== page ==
February 2008 Mad Cow News
OTTAWA: Canada confirms new case of mad cow disease
OTTAWA -- Canada has, according to this story, confirmed a new case of mad cow disease Tuesday, the 12th since 2003, and said the animal in question was a six-year-old dairy cow from Alberta.
The Canadian Food Inspection Agency said no part of the animal's carcass had entered the human or animal food supply.
"This case will not affect Canada's Controlled Risk country status, as recognized by the World Organization for Animal Health," the CFIA was quoted as saying in a statement. The Star.com Link
Ag Sec resists 'downer' cow ban
WASHINGTON — U.S. Agriculture Secretary Edward T. Schafer was cited as telling a Senate hearing Thursday that calls from Democratic senators for a complete ban on so-called downer cattle — those unable to walk — from entering the food supply were excessive, but did announce new steps to ensure the safety of the country's meat supply, including more random inspections of slaughterhouses and immediate audits of the 23 plants that supply meat for federal programs, primarily school lunches.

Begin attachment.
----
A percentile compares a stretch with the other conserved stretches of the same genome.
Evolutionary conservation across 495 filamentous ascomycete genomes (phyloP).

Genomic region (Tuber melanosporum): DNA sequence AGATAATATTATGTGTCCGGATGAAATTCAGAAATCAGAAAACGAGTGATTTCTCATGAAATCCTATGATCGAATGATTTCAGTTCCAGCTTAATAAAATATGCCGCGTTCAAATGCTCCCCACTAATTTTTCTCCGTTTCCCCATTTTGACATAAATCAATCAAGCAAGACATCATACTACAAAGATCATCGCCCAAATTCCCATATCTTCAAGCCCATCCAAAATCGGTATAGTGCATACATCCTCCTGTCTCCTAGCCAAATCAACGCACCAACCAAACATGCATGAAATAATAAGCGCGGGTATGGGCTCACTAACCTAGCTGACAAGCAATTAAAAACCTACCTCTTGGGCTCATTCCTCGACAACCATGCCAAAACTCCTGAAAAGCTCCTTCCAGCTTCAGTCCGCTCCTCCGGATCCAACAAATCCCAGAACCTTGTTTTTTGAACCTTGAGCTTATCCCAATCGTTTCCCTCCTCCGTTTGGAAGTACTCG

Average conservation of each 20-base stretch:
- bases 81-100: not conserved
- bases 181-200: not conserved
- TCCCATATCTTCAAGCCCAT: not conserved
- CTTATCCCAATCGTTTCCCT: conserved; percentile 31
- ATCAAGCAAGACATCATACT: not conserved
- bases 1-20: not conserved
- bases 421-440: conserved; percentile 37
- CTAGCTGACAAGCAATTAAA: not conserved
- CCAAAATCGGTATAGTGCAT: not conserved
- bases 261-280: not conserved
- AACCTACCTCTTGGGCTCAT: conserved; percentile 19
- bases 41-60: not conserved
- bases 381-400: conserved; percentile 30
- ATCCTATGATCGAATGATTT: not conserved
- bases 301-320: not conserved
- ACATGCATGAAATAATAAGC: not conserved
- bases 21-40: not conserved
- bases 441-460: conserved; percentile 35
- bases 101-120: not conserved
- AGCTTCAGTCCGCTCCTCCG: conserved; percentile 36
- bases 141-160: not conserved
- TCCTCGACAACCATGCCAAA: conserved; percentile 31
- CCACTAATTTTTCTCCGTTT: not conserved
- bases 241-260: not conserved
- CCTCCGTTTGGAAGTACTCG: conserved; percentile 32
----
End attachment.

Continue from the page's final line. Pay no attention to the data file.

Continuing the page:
Schafer said that downer cattle could occasionally enter the food supply safely, in accordance with USDA rules, after an additional inspection by a veterinarian, stating, "The rules say if one goes down you call the veterinarian to make a judgment. Today I'm convinced the rules in place are such where we are protecting the supply.” Ass Press Link
Cannibalism May Have Wiped Out Neanderthals
A Neanderthal-eat-Neanderthal world may have spread a mad cow-like disease that weakened and reduced populations of the large Eurasian human, thereby contributing to its extinction, according to a new theory based on cannibalism that took place in more recent history. Discovery News Link